With that first line on the jacket cover, author Laura Golden has skillfully hooked her readers and drawn them into her depression-era novel titled, Every Day After. In this debut novel, set in Bittersweet, Ala. in the early 1930s, 12-year-old Lizzie Hawkins has more than her share of problems. First of all, her beloved father left the family to find work, and Lizzie’s mother is emotionally devastated and paralyzed by her fear and grief at his abandonment.
Still motivated by her absent father’s expectations, a feisty and determined Lizzie struggles to pick up the pieces, and maintain her academic excellence amidst seemingly insurmountable odds. You have to root for Lizzie, as she takes on the added responsibilities of a new job and the overdue mortgage payment, her mother’s sewing and home management obligations, along with the normal schoolwork.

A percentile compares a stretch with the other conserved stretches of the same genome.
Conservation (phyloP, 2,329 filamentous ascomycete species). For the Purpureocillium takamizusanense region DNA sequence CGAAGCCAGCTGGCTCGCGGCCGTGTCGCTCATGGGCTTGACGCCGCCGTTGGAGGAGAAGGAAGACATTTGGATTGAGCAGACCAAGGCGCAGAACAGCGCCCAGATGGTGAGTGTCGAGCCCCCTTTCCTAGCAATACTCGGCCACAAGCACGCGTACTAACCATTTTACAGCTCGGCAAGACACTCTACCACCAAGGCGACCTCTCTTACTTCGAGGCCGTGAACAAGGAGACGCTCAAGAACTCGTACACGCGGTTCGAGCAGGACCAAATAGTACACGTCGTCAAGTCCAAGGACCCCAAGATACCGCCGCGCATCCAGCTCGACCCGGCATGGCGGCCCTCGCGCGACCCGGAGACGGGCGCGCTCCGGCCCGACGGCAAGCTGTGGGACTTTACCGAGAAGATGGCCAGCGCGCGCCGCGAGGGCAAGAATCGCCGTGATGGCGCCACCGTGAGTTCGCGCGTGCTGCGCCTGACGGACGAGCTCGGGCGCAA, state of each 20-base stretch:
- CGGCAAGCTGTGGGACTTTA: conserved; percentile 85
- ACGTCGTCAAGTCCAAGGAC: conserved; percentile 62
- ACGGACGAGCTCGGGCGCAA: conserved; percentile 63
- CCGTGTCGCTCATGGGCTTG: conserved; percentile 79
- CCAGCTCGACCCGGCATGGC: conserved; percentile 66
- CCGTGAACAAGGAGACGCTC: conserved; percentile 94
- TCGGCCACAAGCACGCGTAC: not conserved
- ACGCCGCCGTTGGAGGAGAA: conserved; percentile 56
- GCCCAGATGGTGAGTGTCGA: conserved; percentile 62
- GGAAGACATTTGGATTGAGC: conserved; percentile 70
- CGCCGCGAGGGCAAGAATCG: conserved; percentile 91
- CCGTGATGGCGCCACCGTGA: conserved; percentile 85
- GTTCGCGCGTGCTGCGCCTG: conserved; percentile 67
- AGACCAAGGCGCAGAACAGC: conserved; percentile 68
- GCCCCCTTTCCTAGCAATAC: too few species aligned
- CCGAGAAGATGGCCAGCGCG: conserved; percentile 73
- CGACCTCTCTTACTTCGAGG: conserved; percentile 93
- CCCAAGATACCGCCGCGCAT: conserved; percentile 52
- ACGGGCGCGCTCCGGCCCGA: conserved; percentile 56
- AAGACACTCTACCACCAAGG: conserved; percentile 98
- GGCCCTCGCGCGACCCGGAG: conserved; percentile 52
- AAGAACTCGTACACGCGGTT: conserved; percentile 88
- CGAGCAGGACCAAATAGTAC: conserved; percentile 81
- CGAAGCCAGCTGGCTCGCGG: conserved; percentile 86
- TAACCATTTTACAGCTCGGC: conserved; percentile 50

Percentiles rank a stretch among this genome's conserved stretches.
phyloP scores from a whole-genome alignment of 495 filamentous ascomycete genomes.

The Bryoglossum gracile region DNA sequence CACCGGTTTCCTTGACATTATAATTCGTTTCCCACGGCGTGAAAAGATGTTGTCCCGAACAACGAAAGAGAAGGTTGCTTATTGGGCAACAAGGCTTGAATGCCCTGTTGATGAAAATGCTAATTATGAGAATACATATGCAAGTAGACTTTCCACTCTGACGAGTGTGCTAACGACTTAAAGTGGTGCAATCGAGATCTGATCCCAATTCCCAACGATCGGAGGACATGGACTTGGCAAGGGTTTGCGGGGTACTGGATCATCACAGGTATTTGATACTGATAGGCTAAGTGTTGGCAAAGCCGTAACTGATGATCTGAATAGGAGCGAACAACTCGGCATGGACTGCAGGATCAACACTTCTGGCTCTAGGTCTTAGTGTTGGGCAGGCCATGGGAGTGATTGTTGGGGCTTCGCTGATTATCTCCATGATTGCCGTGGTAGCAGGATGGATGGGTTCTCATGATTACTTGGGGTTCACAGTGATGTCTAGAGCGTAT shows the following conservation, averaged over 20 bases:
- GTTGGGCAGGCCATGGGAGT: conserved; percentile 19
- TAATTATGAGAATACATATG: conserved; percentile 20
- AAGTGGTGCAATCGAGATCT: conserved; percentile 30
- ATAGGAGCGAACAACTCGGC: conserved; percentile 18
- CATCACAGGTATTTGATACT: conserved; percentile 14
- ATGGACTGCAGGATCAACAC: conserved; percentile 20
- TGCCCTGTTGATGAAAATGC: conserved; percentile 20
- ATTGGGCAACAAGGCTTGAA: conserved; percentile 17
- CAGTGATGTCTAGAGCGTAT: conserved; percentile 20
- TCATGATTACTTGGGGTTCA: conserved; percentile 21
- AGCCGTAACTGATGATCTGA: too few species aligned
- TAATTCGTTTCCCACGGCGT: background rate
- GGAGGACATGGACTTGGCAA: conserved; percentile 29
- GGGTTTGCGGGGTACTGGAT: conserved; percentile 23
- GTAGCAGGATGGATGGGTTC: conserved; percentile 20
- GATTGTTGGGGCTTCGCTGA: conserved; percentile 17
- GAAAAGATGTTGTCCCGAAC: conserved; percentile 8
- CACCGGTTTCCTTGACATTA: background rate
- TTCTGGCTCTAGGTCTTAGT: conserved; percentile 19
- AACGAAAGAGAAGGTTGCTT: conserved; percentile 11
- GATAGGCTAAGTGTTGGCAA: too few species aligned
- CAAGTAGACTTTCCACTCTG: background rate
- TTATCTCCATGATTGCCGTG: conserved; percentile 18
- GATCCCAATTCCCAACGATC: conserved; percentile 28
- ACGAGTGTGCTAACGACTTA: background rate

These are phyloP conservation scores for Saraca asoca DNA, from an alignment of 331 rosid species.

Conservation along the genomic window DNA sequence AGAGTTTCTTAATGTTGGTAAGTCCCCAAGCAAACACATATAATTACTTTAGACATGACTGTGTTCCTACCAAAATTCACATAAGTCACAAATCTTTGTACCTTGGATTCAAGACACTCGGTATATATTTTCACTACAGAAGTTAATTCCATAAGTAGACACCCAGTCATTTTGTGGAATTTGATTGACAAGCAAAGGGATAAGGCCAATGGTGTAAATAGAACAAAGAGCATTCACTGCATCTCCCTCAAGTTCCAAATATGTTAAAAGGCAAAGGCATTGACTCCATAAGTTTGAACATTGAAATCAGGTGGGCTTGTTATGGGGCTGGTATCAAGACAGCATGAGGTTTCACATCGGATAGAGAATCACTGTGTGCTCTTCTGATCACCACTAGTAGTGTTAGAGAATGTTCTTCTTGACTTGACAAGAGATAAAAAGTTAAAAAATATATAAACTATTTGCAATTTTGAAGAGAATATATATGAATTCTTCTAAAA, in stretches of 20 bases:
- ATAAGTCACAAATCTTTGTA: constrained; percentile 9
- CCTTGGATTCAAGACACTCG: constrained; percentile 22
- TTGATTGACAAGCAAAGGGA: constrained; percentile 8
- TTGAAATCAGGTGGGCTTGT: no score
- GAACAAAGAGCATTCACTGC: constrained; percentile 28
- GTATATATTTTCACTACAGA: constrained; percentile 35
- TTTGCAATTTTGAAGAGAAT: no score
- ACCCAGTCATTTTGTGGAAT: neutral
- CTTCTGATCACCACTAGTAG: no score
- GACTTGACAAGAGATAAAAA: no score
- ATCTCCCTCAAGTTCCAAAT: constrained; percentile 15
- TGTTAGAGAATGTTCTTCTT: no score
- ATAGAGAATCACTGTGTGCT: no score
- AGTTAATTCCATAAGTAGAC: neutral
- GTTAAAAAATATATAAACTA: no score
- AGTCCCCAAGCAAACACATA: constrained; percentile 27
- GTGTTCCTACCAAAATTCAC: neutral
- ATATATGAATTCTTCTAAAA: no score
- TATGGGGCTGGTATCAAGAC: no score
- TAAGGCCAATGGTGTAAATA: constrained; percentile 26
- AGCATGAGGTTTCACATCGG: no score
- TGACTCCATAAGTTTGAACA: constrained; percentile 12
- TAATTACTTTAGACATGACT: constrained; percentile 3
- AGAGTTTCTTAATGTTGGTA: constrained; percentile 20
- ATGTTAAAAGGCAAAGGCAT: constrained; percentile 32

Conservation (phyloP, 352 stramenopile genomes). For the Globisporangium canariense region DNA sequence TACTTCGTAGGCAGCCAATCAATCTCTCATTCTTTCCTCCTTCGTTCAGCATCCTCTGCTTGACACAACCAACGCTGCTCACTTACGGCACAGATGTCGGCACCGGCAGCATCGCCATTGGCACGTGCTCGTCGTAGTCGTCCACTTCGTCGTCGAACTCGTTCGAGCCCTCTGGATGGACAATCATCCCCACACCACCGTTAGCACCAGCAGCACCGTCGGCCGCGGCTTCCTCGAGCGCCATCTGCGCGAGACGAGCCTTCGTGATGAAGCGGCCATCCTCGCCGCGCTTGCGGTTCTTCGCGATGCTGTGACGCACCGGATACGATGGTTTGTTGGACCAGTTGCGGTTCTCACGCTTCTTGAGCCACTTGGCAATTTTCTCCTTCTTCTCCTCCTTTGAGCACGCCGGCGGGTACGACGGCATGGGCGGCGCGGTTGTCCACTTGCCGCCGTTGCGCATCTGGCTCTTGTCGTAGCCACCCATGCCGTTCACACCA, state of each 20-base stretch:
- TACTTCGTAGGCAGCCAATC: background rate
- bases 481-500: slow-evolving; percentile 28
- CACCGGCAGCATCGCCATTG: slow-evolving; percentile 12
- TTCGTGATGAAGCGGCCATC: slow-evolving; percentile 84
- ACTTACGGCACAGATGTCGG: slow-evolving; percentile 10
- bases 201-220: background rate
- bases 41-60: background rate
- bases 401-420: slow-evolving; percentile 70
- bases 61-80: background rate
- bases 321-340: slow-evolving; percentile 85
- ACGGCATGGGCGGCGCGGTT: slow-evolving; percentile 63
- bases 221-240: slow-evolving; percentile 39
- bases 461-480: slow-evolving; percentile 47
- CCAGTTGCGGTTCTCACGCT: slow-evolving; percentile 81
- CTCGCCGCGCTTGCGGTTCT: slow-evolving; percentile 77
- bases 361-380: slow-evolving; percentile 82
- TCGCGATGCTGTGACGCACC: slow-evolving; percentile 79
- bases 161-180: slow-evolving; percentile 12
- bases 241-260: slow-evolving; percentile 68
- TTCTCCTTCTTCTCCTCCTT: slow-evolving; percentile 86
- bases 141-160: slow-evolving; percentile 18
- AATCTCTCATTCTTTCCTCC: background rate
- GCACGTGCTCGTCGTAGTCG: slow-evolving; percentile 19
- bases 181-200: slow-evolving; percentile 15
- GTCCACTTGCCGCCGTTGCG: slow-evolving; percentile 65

Add to this mix, the normal angst of the middle school years, the seeming betrayal by her best friend, the bullying by her worst enemy, and the prying of nosey neighbors, and you know that Lizzie’s got her hands full. In the midst of all this, the author portrays Lizzie’s character, with her frailties and her shortcomings, as she struggles with who she is and what is truly important in life.
Author Laura Golden of Pell City is a stay-at-home mom to two children. This historical fiction debut novel is based on true family stories shared with her by her grandmother, Nelda Posey Perry, about life in the South during the Great Depression.
You can meet Golden, Thursday, Aug. 29 at 6 p.m. at the Pell City Library as she shares from her new book, Every Day After, published by Delacorte Books, a division of Random House Publishing.
“She’ll answer questions from the audience, and we might convince her to share a favorite passage, if we ask her just right,” said Susan Mann, assistant librarian. Books will be available for purchase and signing, and light refreshments will be served afterward.